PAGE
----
Act 51: Can It Save The Public Schools?
The legislature passed a bill “reinventing” the public schools. Now some of the town’s most powerful business executives are trying to make it work.
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Coppa: Public schools have the opportunity to increase market share.
D’Olier : There’s another interesting phenomenon. Our independent schools are providing a lot of help and technical support to public schools. Kamehameha Schools is working on conversion charter schools and actually putting money into them. The leadership in the independent schools, particularly Robert Witt [executive director of the Hawaii Association of Independent Schools], has rolled up its sleeves and is heavily involved in helping a lot of us grapple with education issues.
Toledo: Mitch brings up charter schools. That’s another area of competition. There’s an opportunity for the charter schools to be an R&D arm for the DOE. The charter schools are out there foundering right now, they are underfunded; there are certain limits on them. We’d like to see the community come together and see where we want to go with charter schools.
Carey: Before we go on, I want to emphasize again, that for all the talk about reform, there is still a fundamental problem—taking care of the assets, the schools themselves. We used to spend $70 million to $80 million a year, and over the past several years those annual dollars have been declining. What often looks like bad management is actually the lack of resources necessary to do the basic job.
Coppa: It gets compounded by the fact that we keep repairing things that are outdated, because we can’t get the capital to put in something new.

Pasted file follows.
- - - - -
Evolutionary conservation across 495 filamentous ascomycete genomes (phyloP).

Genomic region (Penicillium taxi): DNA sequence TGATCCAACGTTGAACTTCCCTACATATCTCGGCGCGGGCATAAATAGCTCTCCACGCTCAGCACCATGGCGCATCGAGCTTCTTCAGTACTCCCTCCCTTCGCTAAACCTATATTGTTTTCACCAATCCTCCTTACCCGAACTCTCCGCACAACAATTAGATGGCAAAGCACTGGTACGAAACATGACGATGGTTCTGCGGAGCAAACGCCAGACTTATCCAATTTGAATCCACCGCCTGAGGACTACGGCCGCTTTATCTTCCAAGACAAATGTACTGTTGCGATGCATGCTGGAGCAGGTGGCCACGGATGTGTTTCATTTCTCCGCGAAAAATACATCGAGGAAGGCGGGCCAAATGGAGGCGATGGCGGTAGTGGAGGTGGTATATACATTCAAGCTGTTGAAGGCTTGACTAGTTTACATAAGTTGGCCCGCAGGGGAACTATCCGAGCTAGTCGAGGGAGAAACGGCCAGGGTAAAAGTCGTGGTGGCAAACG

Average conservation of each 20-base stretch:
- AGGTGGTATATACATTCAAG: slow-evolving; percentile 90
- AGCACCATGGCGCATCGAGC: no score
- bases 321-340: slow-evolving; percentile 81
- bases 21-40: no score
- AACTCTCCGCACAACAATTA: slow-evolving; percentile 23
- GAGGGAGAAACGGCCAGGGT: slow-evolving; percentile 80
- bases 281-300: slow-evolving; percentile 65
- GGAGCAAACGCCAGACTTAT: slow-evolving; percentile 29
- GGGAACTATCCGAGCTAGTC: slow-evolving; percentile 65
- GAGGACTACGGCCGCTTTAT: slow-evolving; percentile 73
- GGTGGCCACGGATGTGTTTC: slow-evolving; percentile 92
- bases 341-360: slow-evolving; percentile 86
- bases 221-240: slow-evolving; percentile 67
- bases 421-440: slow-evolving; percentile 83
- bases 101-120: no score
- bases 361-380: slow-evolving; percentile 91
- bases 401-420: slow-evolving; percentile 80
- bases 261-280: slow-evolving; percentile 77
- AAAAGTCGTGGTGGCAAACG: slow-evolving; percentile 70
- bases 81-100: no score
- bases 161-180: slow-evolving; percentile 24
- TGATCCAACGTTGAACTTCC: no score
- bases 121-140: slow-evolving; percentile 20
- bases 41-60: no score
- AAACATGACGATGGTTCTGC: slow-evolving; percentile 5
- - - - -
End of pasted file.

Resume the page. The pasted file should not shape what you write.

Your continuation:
Carey: A school out in central Oahu was repairing a shower, so they got a job spec and a budget. They rip the shower out and they realize the pipes are all rusted out underneath. Repairing the shower isn’t going to do it, but there’s not enough money in the system to repair the pipes underneath. Nobody has the ability to add dollars to the project to repair the pipes underneath, so what happened on that particular deal is they just stopped work. They went back to the process to figure out how to get more money. Next time the contractor comes back, the price has gone up. There are tons of examples like that in the state system.
Moore: When I first started teaching 3-1/2 years ago, my initial impression was the schools are better than most people think, but the system is worse. The staff is very, very talented. There are no bad actors. But it’s very difficult to spend your money optimally. We all make mistakes, but the system causes mistakes to happen all the time.
D’Olier : Because the decision makers on items like the shower that David was talking about are too far away from the action. All of us in the business world for the last 10 years have been pushing decision making way down, as close to the customer as we could get.
Toledo: When they are so far away, they don’t view the schools as a customer. It’s a real cultural shift to view them as customers. The beauty of Act 51 is that it transfers the DOE from being an overseer and an auditor and a bureaucracy into being a service provider. It’s a different mentality, in which the students, the teachers and the principals are the customers, and essentially the DOE is going to have to compete to provide services to the schools. It might come to a time where they may not be the best entity to provide that service. The schools might have to go and outsource somewhere else.